Translation: This section expands the FTC’s authority with respect to motor vehicle dealers, as it will now have express authority to write rules regulating dealers with respect to unfair and deceptive practices.
The FTC also gets new authority to make rules defining unfair and deceptive practices in accordance with the federal Administrative Procedures Act, which will allow it to draft and implement a rule in as little as six months. So, dealers exempt from the CFPB’s authority shouldn’t be overly happy — Congress giveth with one hand and taketh away with the other.
What the Bill Says: “(e) COORDINATION WITH OFFICE OF SERVICE MEMBER AFFAIRS — The Board of Governors and the [FTC] shall coordinate with the Office of Service Member Affairs, to ensure that — (1) service members and their families are educated and empowered to make better informed decisions regarding consumer financial products and services offered by motor vehicle dealers, with a focus on motor vehicle dealers in the proximity of military installations; and (2) complaints by service members and their families concerning such motor vehicle dealers are effectively monitored and responded to, and where appropriate, enforcement action is pursued by the authorized agencies.
Translation: The Federal Reserve Board and the FTC will now be required to work with the Office of Service Member Affairs to provide education regarding auto finance. It also appears that the legislation mandates these agencies to focus on specific dealers in close geographical proximity to military bases.
The agencies are also required to monitor and respond to complaints about dealers from service members. Where warranted, the agencies are to see that the appropriate regulators undertake enforcement actions.
What the Bill Says: “(f) DEFINITIONS — For purposes of this section, the following definitions shall apply:
“(1) MOTOR VEHICLE — The term ‘motor vehicle’ means (A) any self-propelled vehicle designed for transporting persons or property on a street, highway, or other road; (B) recreational boats and marine equipment; (C) motorcycles; (D) motor homes, recreational vehicle trailers, and slide-in campers, as those terms are defined in sections 571.3 and 575.103 (d) of title 49, Code of Federal Regulations, or any successor thereto; and (E) other vehicles that are titled and sold through dealers.”
Translation: The definitions are fairly straightforward, but raise some interesting questions regarding certain goods in certain states (e.g., an all-terrain vehicle not required by law to be titled).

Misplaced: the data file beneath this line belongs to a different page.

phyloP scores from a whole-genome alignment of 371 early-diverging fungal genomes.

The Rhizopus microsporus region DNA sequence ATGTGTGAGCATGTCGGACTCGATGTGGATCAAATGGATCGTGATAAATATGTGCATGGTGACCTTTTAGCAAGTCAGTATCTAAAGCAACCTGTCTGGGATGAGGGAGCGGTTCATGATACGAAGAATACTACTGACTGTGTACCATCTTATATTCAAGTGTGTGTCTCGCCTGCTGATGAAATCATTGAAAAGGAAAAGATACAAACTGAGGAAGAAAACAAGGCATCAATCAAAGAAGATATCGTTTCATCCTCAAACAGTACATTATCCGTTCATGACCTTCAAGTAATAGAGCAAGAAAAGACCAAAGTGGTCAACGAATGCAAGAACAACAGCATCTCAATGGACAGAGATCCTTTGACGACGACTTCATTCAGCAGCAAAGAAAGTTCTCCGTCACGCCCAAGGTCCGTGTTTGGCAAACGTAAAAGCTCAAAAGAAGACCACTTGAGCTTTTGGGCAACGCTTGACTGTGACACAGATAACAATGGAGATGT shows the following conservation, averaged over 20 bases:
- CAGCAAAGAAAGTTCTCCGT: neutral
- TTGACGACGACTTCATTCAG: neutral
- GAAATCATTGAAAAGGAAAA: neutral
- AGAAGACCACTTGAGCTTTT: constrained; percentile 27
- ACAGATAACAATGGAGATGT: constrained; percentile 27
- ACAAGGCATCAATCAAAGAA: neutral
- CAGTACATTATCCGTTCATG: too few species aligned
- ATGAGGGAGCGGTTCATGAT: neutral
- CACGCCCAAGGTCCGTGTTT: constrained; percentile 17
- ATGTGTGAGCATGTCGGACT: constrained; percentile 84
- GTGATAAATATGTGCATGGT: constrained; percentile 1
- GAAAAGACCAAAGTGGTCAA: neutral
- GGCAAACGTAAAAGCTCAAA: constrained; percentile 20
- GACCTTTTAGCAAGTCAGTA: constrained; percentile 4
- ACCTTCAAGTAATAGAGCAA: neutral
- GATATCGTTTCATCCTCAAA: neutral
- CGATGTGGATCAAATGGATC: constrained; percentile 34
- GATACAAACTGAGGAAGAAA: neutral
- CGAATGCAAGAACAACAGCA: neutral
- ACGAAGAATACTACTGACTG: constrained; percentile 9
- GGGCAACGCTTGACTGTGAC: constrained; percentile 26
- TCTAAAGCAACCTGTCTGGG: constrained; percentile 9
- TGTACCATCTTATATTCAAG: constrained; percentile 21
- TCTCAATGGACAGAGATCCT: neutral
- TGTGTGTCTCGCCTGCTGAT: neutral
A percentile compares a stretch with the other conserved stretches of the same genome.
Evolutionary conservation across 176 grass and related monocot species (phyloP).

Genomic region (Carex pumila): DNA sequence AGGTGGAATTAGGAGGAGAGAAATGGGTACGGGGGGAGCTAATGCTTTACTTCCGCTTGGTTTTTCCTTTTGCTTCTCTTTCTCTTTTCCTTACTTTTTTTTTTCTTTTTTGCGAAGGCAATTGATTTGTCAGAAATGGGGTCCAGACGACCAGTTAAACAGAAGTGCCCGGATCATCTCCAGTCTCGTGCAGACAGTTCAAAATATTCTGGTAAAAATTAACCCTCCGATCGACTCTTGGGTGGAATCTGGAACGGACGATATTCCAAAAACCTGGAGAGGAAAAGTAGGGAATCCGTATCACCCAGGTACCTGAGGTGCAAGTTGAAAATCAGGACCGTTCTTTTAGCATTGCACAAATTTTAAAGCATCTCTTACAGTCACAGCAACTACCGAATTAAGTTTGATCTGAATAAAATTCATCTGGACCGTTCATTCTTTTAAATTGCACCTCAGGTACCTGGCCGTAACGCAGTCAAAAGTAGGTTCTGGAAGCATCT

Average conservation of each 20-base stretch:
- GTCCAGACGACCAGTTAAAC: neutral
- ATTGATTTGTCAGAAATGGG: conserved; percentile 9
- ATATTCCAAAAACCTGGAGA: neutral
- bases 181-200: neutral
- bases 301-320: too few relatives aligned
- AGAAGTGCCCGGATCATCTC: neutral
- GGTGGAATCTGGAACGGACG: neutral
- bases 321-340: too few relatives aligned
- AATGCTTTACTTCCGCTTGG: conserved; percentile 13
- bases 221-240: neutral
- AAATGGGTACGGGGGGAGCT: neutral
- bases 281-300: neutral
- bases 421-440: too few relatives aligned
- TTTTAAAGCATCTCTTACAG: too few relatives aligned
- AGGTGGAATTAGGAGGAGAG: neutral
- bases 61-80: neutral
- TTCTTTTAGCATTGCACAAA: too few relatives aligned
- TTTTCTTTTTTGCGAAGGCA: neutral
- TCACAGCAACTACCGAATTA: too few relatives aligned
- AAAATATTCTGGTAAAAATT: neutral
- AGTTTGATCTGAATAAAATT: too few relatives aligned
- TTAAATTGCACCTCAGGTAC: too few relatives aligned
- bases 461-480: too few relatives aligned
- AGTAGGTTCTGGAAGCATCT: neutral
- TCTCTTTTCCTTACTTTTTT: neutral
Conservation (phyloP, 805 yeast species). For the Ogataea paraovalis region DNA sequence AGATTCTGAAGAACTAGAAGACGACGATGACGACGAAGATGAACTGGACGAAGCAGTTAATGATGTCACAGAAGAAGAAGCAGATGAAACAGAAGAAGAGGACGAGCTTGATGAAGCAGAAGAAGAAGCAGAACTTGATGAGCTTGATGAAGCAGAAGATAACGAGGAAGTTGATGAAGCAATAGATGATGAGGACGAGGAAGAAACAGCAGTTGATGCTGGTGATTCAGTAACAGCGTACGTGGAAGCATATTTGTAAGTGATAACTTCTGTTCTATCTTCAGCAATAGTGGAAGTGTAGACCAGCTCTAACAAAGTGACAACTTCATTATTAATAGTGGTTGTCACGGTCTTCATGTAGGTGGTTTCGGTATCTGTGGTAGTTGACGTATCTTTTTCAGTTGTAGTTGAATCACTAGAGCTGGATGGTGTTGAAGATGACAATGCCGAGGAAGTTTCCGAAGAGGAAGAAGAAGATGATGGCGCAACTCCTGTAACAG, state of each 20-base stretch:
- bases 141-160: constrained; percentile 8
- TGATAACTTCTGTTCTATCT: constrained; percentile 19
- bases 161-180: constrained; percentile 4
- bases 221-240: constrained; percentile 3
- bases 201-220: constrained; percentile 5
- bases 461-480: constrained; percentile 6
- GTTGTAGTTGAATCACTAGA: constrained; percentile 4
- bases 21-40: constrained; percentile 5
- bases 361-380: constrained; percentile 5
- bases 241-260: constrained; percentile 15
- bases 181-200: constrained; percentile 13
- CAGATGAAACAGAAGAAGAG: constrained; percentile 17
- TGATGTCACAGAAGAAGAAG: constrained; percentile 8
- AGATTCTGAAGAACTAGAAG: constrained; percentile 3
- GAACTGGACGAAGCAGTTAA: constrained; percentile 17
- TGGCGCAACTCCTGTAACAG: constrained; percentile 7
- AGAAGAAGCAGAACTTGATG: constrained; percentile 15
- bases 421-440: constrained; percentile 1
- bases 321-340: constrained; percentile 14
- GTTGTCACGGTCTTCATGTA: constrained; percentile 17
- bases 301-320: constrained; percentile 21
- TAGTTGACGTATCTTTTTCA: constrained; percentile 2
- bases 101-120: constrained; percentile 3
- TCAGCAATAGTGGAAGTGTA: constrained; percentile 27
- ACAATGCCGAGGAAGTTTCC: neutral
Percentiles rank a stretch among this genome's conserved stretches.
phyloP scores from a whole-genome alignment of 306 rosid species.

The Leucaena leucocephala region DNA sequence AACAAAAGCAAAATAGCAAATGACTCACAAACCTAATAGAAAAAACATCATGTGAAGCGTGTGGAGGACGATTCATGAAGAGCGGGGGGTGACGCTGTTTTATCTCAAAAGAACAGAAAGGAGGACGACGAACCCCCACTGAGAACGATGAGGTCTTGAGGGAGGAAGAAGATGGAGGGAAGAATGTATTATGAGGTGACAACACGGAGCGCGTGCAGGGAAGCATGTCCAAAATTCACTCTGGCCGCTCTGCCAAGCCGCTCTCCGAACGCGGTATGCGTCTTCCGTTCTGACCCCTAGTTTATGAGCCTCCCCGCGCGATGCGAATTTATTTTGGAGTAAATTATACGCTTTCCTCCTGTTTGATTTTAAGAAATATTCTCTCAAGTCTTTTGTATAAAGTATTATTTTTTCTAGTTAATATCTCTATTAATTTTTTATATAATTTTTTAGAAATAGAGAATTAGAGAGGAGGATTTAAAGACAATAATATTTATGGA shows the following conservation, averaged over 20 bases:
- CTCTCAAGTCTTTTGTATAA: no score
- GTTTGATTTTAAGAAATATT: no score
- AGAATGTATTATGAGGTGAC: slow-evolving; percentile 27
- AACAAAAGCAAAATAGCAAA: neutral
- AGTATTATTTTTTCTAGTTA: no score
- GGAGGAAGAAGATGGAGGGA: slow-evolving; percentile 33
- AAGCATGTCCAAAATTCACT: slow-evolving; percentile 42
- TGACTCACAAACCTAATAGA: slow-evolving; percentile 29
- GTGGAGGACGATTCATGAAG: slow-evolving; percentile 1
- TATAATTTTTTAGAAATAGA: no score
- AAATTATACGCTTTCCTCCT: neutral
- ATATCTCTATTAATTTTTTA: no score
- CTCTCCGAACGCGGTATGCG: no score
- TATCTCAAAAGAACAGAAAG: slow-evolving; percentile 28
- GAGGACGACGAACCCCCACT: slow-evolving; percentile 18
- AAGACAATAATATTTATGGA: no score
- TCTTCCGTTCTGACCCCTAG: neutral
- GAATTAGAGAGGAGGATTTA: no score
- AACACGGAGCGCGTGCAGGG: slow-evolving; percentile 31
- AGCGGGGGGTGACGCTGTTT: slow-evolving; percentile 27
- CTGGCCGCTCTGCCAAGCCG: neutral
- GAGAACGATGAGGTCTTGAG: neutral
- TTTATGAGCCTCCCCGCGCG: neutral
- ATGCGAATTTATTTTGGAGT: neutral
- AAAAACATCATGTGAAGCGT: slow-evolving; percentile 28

What the Bill Says: “(2) MOTOR VEHICLE DEALER — The term ‘motor vehicle dealer’ means any person or resident in the United States, or any territory of the United States, who — (A) is licensed by a State, a territory of the United States, or the District of Columbia to engage in the sale of motor vehicles; and (B) takes title to, holds an ownership in, or takes physical custody of motor vehicles.”
Translation: Again, mostly straight-forward, but where do companies fit that only lease cars and are not licensed to sell them? What about rent-to-own operation? What about consignments in states where they are permitted?
So, there’s the bill’s auto dealer exclusion language in all its majesty, as well as our initial attempt to translate it. Since we haven’t digested all 2,000 pages of the bill, it may be that dealers foreclosed from the Section 1029 exclusion could qualify for other exclusions contained in the bill, but that remains to be seen.
We suspect that as the dust settles, more questions will arise. When they do, check back with us, as, like you, we’re still trying to figure out what it all means.
Thomas B. Hudson and Michael Benoit are partners in the law firm of Hudson Cook LLP. Both are frequent speakers and writers on a variety of topics. E-mail them at [email protected] or at [email protected] HC# 4832-3433-0118. Nothing in this article is intended to be legal advice and should not be taken as such. All legal questions should be addressed to competent counsel.